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The Idea Exchange (Part 1 of 2)

Paul Partyka |

Looking for a few good ideas? Does your laundry need a little fine-tuning? Are you looking to expand? We covered a wide variety of topics in American Coin-Op this year. As a busy owner, it’s not unusual to miss a story now and then. Maybe a brief recap is in order.With this in mind, here’s a quick look back at some of the more interesting ideas/information presented in American Coin-Op this year.CHARTING THE EXPANSION COURSENext to opening your first store, adding a second location is the hardest transition, Rob Bodner, president of EFR, believes.Before you make any decisions, you have to ask yourself a few questions, such as:

  • Are you willing to give up some level of control?
  • What distance between the stores is too far?
  • What if both stores are coin-operated?

Once you’re serious about a location, get an accurate snapshot of the business. Find out what type of money is being generated. Review two years of utility bills, if possible. These expenditures should total roughly 25% of what the owner claims the business is generating.In addition, review competitors in the area, and visit other area businesses. Review your lease. If you are planning to retool, Bodner suggests not making a move without a 15-year lease. Don’t be afraid to sit down with the landlord and renegotiate lease terms.Lastly, ask one final question: Are you adding a second location just to expand, or is this a move to try and capture your entire market?A LITTLE IMPROVEMENT CAN’T HURTManufacturers, distributors and operators offered suggestions on ways to improve the industry.If you’re looking to fine-tune your store, take a closer look at your equipment mix — you might not be getting customers in and out fast enough. One quick solution: adding a few more dryer pockets could alleviate gridlock. Also, assess your collections, and see which machines are turning. Why aren’t customers using certain equipment?If you want to attract more customers, go to the local churches and promote giving rides to people to get to your store. A basic “taxi service” could bump up profits.Two heads can be better than one. An idea exchange with other area operators should be considered.Have you taken a good look at your employees? Better training might be in order. If you have to increase your pay a bit, think about it. Is it worth losing a customer over an additional 25 cents or so an hour?Going “green” is a familiar term these days. In certain areas, people care a great deal about going green. You can raise industry awareness through public relations and mailings about how laundries can help conserve resources. For example, illustrate how commercial front loaders use substantially less water, gas and electricity than home units.Never ignore the little things. One Texas operator repays 50 cents to each customer for each wash load during the slowest times. This has proven to be successful, and has generated more business.A HOT TOPICThere are two major trends evolving in hot-water equipment for the self-service laundry industry, according to Hamilton Engineering. Is it important for your laundry to have hot water all the time, regardless of the number of customers using your washers? If your answer is no, then ask yourself this: If you only have hot water when the store is slow or empty, why have it at all?If you are not providing hot water and the best wash quality when the store is busy, why do you care about hot water when the store is not busy?When selecting a hot-water system, the two new trends are to replace your existing system with one that requires no storage (instantaneous), or with one that uses storage but operates at near 100% efficiency (condensing).THE PRICE IS RIGHT?Have you boosted washer or dryer prices lately? Here is what your fellow operators are charging, according to our annual State of the Industry survey.The two most popular dryer prices are 25 cents/six minutes and 25 cents/eight minutes. Thirty-six percent of respondents charge $1.50 per wash for top loaders. For front loaders, the most popular prices are: $2 (20-pounders); $3.25 (30-pounders); and $4.50 (40-pounders).ASK AND YOU MAY RECEIVESometimes, your best source of information is right under your nose. Why don’t more owners talk to their customers, and/or recognize the shortcomings of their business? Jim Kell, Laundry Equipment Services, suggests asking your customers these questions:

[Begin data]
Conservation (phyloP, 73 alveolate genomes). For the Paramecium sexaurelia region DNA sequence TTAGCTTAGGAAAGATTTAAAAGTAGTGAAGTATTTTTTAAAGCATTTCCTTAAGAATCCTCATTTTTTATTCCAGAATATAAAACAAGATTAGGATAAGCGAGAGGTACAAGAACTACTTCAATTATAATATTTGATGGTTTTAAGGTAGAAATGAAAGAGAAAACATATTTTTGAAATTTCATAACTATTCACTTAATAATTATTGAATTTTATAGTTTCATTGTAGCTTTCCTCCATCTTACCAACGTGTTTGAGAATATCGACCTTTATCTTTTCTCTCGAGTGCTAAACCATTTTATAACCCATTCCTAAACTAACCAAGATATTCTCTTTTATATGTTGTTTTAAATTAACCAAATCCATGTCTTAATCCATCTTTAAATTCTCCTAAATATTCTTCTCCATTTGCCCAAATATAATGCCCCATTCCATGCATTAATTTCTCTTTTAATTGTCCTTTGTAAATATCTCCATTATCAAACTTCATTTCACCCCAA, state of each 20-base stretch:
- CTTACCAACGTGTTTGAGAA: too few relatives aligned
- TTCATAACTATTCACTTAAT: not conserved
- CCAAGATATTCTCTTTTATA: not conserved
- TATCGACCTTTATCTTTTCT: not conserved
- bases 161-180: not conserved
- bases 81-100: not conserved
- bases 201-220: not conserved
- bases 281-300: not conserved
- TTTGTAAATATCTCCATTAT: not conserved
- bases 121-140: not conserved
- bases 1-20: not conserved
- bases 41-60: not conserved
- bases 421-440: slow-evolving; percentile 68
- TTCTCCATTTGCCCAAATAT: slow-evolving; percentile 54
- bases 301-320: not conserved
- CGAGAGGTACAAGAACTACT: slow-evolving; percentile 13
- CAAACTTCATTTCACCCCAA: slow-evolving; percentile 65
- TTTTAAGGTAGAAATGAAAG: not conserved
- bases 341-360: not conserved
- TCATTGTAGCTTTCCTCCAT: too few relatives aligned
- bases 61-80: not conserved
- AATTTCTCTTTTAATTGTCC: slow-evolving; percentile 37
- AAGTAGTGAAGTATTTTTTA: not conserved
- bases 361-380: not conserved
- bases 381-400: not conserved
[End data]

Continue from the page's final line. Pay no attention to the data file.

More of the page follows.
• If I invested some money in improving the laundry, what would you like to see done?
  • Would you be willing to pay an additional 25 or 50 cents for the improvements?
  • If we installed 45-pound stack or 75-pound dryers, would you launder your bedspreads or comforters more often?
  • Would you be willing to try wash, dry and fold service if offered?
  • If we offered longer hours, would this be of interest to you?

Click here for Part 2 of this story! 

About the author

Paul Partyka

American Coin-Op

Paul Partyka was editor of American Coin-Op from 1997 through May 2011.

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